The Road Goes on Forever and the Trial Never Ends

Written by John C. Bird, P.G., Vice President of EnviroForensics
As seen in the June 2009 issue of Western Cleaner & Launderer

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On Monday this week, May 18 th a State Court jury awarded $18.3 million to the City of Modesto in their 11 year old lawsuit against dry cleaning chemical manufactures, suppliers and equipment manufactures. The City of Modesto had sued Dow Chemical, PPG Industries, Goss-Jewett, R.R. Street & Co. and others for a threat of groundwater contamination at four dry cleaner sites in the City of Modesto. According to the City of Modesto, several municipal supply wells had been impacted with perchloroethylene (PCE), a chemical widely used by the dry cleaning industry. The City alleged back in 1998, among other things, that the defendants made a defective product and they failed to warn the dry cleaners about the threat to groundwater from letting PCE discharge into the City’s sewer system. The jury trail lasted 5 months and is apparently not over yet. Both sides in the case do not appear to be completely happy with the jury’s decision.

On the face of the jury’s decision, it appears that the defendants have prevailed in this case. You’re probably asking how the City of Modesto could be awarded $18.3 million; and the defendants have prevailed? Well, according to a press release from Attorney, John Thomas, representing R.R. Street & Co., the defendants will seek to apply the money that the City of Modesto has already been awarded during the first case against the compensatory damages from this trial. Although the City disagrees with the offsets proposed by the defendants and will seek to apply previous settlement dollars to specific contamination sites within the City. Monday’s award was specific to the contamination from Elwood Cleaners on McHenry Avenue.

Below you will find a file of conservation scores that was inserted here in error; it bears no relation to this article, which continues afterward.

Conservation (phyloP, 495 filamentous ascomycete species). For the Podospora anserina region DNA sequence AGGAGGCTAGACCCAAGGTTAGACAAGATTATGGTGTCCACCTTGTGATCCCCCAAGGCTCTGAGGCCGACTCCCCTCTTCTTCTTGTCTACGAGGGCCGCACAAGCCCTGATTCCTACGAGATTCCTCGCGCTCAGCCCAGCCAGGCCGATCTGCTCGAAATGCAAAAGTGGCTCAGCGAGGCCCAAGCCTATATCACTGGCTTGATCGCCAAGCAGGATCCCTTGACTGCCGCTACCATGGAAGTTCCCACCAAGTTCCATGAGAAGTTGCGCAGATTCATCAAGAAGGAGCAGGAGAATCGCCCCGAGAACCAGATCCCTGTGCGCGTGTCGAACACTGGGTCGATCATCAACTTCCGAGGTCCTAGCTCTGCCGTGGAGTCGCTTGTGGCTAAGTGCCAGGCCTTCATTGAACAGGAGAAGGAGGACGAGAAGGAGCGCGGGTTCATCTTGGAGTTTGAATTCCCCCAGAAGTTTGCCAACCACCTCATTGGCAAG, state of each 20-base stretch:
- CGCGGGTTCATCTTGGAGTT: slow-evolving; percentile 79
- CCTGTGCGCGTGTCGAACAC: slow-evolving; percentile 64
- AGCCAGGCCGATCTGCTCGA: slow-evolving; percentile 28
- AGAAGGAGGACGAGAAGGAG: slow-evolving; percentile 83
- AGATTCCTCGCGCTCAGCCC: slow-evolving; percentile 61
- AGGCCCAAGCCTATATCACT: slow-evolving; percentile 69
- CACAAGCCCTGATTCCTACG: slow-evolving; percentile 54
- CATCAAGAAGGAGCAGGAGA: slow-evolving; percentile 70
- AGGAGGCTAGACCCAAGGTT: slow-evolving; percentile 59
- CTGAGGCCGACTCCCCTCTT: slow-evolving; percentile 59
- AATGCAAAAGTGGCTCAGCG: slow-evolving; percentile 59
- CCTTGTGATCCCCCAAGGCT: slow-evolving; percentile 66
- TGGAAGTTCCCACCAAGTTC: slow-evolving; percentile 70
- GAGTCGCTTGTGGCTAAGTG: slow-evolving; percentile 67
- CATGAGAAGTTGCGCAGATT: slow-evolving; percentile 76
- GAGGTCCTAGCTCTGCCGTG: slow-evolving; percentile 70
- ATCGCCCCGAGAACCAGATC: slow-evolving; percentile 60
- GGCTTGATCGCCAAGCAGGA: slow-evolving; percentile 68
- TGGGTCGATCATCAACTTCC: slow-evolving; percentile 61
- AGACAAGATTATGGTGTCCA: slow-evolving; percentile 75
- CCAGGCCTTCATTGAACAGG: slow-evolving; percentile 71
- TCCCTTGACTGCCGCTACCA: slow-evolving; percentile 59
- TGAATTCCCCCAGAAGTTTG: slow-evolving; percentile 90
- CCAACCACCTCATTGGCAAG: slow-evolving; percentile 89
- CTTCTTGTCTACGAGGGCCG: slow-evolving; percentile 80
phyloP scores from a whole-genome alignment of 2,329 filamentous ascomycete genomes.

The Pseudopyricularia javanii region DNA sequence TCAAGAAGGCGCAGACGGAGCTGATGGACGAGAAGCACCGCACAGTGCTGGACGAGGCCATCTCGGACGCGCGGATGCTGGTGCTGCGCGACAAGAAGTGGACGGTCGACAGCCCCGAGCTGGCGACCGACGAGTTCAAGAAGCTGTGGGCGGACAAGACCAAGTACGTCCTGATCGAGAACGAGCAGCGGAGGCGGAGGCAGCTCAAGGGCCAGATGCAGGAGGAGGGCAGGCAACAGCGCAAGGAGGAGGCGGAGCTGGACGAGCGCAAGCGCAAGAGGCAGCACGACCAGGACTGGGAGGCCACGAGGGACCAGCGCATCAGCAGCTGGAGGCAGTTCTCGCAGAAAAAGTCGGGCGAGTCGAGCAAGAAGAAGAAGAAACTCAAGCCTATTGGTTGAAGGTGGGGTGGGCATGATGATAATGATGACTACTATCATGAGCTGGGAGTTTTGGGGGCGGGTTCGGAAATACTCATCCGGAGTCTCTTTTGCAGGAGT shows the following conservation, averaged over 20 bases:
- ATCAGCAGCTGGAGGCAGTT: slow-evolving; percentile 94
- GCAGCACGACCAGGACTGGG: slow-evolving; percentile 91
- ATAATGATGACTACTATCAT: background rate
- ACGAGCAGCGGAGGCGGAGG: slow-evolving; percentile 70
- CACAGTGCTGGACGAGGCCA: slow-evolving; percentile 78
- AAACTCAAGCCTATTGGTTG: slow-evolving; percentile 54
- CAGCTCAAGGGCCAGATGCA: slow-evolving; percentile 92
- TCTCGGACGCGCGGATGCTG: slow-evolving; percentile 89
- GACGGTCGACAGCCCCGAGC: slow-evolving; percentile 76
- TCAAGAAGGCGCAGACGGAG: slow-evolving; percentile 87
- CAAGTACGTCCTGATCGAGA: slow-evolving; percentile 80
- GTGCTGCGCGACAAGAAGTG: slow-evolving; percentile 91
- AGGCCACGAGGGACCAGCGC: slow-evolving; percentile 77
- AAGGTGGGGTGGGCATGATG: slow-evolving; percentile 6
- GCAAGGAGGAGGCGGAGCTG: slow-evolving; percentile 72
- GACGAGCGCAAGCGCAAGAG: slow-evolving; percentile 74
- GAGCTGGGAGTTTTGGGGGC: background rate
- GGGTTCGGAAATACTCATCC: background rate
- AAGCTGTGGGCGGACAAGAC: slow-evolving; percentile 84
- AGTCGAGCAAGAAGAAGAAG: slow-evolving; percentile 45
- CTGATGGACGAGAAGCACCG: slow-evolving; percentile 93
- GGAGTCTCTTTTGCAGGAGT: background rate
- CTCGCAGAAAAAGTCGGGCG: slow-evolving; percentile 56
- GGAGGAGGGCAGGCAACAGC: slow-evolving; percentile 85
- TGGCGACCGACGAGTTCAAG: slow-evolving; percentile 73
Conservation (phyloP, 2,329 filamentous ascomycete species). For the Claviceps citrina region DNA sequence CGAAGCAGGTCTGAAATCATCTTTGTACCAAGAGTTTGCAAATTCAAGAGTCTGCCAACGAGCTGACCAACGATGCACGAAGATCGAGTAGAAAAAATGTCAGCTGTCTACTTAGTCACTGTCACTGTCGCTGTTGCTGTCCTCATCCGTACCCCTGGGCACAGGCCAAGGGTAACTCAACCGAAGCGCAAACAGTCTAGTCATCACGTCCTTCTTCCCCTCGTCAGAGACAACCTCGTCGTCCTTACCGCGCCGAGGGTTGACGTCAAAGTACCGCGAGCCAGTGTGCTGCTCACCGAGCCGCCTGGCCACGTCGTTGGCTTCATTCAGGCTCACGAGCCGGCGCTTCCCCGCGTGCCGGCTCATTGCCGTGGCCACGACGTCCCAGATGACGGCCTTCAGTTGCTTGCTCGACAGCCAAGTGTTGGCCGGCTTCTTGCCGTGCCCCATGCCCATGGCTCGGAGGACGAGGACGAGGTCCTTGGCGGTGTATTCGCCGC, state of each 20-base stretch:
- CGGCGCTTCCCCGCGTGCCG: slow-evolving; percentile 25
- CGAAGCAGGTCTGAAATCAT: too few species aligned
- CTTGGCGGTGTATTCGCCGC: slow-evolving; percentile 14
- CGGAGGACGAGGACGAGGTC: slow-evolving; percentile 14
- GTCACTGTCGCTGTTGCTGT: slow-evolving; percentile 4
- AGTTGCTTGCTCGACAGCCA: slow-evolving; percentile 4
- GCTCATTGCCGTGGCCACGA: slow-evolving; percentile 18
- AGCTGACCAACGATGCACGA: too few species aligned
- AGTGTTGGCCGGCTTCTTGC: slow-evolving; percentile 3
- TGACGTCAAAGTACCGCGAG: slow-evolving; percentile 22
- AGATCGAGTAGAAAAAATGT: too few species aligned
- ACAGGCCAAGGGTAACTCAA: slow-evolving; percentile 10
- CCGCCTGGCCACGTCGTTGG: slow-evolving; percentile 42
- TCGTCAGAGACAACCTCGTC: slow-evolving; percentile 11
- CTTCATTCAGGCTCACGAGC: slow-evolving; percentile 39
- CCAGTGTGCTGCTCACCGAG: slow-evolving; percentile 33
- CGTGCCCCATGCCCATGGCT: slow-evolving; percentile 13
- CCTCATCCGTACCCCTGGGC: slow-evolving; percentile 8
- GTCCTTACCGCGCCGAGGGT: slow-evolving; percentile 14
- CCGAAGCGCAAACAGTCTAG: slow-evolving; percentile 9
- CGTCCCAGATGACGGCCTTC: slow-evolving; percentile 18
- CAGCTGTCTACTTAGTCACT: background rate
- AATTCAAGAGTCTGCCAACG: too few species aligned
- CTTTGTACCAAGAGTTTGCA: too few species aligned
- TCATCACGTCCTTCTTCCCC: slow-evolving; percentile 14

Back in 2006, the City of Modesto was awarded over $3 million in damages for cleanup costs and over $75 million in punitive damages from Dow Chemical and R.R. Street & Co. (the punitive damage amount was later reduced to just over $5 million). This award and other settlements have netted the City a combined $37 million for cleanup at the various sites with the City; although the City has estimated the entire cleanup cost to be over $100 million to remove the PCE from the City’s groundwater.

According to an attorney representing the defendant, Goss-Jewett, Goss-Jewett and R.R. Street & Co. had not been found liable for this phase of the proceedings; although an appeal is probably in the works already.

According the City’s outside lawyer, Duane Miller, the City plans to appeal the Judges pretrial ruling that barred the City from pursuing damages for contamination of property such as the City’s sanitary sewer system, the streets, and surrounding soils that wouldn’t endanger the drinking water. It’s not clear how much money the City and the defendants have spent in the two trials in this matter; although it’s safe to say more than they each expected.

So after 11 years of litigation, the trial goes on…